A bill to establish appropriate criminal penalties for certain knowing violations relating to food that is misbranded or adulterated.
The bill’s titles are written by its sponsor.
Sep 13, 2010
111th Congress, 2009–2010
Died in a previous Congress
This bill was introduced on September 23, 2010, in a previous session of Congress, but was not enacted.
Senator from Vermont
Read Text »
Last Updated: Sep 23, 2010
Length: 4 pages
Sep 13, 2010
Bills and resolutions are referred to committees which debate the bill before possibly sending it on to the whole chamber.
Sep 23, 2010
A committee has voted to issue a report to the full chamber recommending that the bill be considered further. Only about 1 in 4 bills are reported out of committee.
Apr 14, 2011
Reintroduced Bill — Passed Senate (House next)
This activity took place on a related bill, S. 216 (112th).
S. 3767 (111th) was a bill in the United States Congress.
A bill must be passed by both the House and Senate in identical form and then be signed by the President to become law.
This bill was introduced in the 111th Congress, which met from Jan 6, 2009 to Dec 22, 2010. Legislation not enacted by the end of a Congress is cleared from the books.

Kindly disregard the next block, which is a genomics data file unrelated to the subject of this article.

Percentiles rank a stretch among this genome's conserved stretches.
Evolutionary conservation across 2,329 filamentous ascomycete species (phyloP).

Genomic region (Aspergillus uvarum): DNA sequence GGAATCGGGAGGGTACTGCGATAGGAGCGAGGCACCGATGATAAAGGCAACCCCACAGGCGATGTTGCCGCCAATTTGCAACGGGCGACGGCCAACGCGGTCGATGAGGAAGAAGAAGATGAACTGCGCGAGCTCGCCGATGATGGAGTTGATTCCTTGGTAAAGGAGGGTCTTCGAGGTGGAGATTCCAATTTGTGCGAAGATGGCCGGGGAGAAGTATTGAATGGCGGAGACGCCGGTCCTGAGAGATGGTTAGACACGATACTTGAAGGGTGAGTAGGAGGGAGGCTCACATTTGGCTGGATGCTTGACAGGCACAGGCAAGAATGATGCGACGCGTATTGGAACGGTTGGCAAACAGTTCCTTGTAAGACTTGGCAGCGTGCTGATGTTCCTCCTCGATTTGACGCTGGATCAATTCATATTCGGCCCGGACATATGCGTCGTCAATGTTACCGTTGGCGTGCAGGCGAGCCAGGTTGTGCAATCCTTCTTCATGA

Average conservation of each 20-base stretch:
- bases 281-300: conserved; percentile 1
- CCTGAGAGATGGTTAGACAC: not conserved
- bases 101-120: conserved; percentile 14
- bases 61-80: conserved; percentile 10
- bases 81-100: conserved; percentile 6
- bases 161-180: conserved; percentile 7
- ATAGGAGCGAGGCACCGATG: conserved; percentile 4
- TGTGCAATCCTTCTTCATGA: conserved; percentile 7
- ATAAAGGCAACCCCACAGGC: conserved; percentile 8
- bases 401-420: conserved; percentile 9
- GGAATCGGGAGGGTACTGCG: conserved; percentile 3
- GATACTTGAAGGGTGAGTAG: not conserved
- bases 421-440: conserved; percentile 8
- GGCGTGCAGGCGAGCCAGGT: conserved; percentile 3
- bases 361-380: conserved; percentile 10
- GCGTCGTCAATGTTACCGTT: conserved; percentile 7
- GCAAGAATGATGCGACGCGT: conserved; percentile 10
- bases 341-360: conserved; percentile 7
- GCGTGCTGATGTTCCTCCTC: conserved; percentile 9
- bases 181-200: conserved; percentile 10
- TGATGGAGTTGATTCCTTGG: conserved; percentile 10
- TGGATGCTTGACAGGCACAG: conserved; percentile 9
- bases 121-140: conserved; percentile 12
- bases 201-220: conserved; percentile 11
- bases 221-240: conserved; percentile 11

How to cite this information.
We recommend the following MLA-formatted citation when using the information you see here in academic work:
Civic Impulse. (2017). S. 3767 — 111th Congress: Food Safety Accountability Act of 2010. Retrieved from https://www.govtrack.us/congress/bills/111/s3767
“S. 3767 — 111th Congress: Food Safety Accountability Act of 2010.” www.GovTrack.us. 2010. October 19, 2017 <https://www.govtrack.us/congress/bills/111/s3767>
|title=S. 3767 (111th)
|accessdate=October 19, 2017
|author=111th Congress (2010)
|date=September 13, 2010
|quote=Food Safety Accountability Act of 2010
Where is this information from?
GovTrack automatically collects legislative information from a variety of governmental and non-governmental sources. This page is sourced primarily from Congress.gov, the official portal of the United States Congress. Congress.gov is generally updated one day after events occur, and so legislative activity shown here may be one day behind. Data via the congress project.